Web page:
Dissecting the Franken: Will Franken interview (part 1)
One of the stand-out acts at this year’s Fringe, at least in terms of heavyweight reviews, is San Francisco-based character comedian and one-man sketch troupe Will Franken. We discussed Python, politics, and other disappointingly non-alliterative topics.
Donnchadh: To start with a boring question, tell us a little bit about yourself and how you got into comedy?
Will: That’s always a hard question. I was a very lonely child, and somehow I picked up the ability to do voices. I had a cassette recorder, and I loved to talk to myself. When I was really young, the SNL episodes would come on, with Chevvy Chase and John Belushi, and I thought those guys were such rock stars and I wanted to do that. Then when I saw Python, years later, I thought that was the coolest format I’d ever seen. My first actual show was at sixteen - we did a three-person sketch revue up at this coffee shop in a university town about a hundred miles away. We did a Hindu version of It’s a Wonderful Life, concepts I wouldn’t do now. I’ve never done the traditional stand-up form, I’ve always been more in love with sketch. I love the idea of a face, a voice, a setting, working with the writing to be able to accomplish a joke.
Donnchadh: Did you carry on in university?
Will: No. I didn’t know what I wanted to do, and I thought I’m just going to go to school and get a Masters. I actually started teaching at that time, as an adjunct professor. I was one of those fun professors, which I hate - when I took classes I preferred the dry boring guys that everybody else hates, because I’m there to learn. But I was the kind of fun guy who spent about fifty minutes three times a week trying to make everybody laugh. So I learned improv through teaching, as well as flirting with the students, but that was college so they were legal.
Donnchadh: I was going to ask you, was your background an improv one?
Will: Improv? I starting riffing about three years ago, I started putting riffs into my act, but I’ve always been more into scripting stuff.
Donnchadh: That was the question I was going to ask, because while I was watching your show I got the feeling that, while it was obviously very tightly scripted, the characters seemed to be coming from the characterisation. It seemed to me that you were starting from the vocal or the physical characterisation and spinning it out from there. Would that be the way you develop your ideas?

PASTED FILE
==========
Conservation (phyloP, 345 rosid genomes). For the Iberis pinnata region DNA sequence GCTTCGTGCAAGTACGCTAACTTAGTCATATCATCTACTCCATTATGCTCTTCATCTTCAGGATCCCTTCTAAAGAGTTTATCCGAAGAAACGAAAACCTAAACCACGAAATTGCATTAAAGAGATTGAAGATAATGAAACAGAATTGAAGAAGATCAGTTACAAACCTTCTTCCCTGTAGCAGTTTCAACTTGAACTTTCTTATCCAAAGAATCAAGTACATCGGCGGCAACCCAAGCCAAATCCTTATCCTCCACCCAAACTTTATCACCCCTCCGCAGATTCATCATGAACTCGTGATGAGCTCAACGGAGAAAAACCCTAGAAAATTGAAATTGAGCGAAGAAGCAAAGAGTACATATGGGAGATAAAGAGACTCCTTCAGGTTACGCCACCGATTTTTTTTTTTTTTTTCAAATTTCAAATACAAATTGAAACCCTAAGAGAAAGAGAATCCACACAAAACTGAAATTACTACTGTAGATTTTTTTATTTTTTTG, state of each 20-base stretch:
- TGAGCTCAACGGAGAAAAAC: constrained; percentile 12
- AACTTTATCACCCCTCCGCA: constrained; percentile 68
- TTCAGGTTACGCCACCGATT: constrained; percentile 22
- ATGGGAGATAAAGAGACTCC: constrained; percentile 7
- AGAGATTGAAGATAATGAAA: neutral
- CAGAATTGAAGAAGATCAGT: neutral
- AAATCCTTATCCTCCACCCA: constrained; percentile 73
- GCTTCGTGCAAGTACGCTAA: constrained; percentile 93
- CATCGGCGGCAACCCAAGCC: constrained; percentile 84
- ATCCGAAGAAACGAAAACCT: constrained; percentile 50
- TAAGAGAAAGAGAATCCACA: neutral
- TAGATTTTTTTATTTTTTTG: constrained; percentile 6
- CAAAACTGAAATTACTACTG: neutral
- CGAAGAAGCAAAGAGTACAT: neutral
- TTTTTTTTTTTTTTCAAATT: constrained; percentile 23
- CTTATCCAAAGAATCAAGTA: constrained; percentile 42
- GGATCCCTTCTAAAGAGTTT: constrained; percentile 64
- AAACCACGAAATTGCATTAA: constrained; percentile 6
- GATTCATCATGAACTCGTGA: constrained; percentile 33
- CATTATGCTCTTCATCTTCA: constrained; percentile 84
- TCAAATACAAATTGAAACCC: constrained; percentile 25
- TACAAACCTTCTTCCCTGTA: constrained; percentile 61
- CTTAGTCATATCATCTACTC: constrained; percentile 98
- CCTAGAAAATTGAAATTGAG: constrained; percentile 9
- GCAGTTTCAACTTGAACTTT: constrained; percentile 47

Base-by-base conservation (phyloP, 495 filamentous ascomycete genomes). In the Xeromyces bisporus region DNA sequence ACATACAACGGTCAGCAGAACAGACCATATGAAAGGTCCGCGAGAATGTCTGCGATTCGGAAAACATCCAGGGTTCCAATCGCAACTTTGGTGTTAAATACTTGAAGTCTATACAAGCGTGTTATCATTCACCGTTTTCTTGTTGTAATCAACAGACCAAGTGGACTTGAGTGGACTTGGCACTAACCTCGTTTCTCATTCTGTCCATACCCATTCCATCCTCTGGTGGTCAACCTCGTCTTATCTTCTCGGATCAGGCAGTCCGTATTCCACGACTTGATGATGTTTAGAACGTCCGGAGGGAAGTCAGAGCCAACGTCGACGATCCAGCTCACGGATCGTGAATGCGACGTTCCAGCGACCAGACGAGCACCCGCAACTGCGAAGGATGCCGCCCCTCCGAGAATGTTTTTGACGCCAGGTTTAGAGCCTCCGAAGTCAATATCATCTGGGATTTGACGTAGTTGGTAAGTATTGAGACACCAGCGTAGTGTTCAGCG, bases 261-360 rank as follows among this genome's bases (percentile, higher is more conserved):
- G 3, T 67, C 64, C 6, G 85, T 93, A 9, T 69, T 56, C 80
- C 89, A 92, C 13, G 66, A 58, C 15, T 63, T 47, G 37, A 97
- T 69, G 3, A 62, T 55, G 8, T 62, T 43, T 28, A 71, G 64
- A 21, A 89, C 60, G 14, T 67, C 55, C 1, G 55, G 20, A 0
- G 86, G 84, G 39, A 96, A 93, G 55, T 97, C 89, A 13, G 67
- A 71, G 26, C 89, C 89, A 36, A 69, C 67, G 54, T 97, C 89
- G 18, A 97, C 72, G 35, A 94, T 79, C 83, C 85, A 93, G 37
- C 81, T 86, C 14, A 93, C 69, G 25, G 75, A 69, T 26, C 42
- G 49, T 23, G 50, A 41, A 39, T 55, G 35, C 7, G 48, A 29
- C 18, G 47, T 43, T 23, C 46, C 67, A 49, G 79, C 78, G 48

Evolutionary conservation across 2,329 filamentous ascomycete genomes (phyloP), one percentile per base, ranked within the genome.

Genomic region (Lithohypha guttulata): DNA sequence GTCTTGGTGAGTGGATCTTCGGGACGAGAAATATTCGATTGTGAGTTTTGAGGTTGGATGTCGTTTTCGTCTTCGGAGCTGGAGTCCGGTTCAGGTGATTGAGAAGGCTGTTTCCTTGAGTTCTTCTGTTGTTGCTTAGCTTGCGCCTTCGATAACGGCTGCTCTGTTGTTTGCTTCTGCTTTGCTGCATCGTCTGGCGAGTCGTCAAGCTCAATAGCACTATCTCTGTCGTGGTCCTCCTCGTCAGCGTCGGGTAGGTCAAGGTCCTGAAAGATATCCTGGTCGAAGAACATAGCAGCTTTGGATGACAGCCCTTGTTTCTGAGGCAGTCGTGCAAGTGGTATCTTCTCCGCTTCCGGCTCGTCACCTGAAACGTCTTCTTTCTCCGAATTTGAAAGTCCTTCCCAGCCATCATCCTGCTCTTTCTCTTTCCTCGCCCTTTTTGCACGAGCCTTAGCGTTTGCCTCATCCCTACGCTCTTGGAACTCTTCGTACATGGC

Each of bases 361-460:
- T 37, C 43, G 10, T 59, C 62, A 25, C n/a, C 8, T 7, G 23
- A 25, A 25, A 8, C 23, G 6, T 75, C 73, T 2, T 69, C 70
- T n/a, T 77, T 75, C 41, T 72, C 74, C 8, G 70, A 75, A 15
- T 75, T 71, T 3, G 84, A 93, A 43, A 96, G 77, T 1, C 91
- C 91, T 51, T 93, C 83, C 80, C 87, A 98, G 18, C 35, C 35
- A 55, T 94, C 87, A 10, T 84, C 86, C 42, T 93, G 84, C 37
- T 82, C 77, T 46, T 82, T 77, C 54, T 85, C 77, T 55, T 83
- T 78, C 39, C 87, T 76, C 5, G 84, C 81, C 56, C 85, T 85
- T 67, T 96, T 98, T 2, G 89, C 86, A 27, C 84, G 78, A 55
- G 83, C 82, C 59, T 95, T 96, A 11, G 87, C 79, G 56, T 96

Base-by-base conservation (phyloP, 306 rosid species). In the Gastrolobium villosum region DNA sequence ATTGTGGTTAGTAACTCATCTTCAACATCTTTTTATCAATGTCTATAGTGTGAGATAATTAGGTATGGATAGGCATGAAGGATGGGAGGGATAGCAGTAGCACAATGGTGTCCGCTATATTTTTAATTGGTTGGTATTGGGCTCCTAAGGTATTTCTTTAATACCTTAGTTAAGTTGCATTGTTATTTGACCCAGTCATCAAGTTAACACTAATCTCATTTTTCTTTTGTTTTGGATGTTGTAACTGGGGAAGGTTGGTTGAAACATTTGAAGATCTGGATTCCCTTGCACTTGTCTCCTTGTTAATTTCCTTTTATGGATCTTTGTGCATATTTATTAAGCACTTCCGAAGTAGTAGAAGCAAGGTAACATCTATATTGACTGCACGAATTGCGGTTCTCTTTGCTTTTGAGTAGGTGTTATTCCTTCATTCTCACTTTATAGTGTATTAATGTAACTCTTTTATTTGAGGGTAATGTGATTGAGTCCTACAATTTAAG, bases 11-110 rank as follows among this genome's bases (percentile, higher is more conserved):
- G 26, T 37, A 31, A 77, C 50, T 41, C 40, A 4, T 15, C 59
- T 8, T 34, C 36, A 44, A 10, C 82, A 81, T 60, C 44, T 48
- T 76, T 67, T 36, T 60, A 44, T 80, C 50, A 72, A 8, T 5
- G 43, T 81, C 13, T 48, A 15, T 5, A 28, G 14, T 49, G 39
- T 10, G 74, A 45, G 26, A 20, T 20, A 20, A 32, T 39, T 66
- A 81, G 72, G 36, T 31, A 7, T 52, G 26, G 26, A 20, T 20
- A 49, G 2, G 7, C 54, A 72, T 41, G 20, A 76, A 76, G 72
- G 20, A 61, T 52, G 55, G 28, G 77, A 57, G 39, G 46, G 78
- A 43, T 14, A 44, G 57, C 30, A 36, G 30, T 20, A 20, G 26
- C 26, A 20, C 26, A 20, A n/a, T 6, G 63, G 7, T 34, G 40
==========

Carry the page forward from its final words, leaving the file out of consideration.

Will: I never write anything down. Ninety-eight per cent of the time, I will just start talking, I’ll start with the voice or face, work with that until I’ve got something of an idea. I won’t even attempt to write anything down until it’s locked in my head first.
Donnchadh: The other striking technical feature of your show was the way that your sketches tended to segue quite seamlessly. You didn’t have any blackouts, you didn’t have any music between scenes, so it tended to move from one sketch into the other. Is that a deliberate choice on your part?
Will: That was Monty Python. One of the coolest things about those Flying Circus episodes was… they called them links, and sometimes just referencing the fact that they didn’t have a link was a link in and of itself. Or James Joyce even farther back, the whole idea of a stream of consciousness. I remember Terry Jones in an interview from a couple of years ago, he said they loved a show that Spike Milligan was in, but what killed it for them was the punchlines. They’d be doing these crazy things, and all of a sudden they’d end with a punchline. And he said, we wanted to do what they were doing but never end it, and have it go in and out…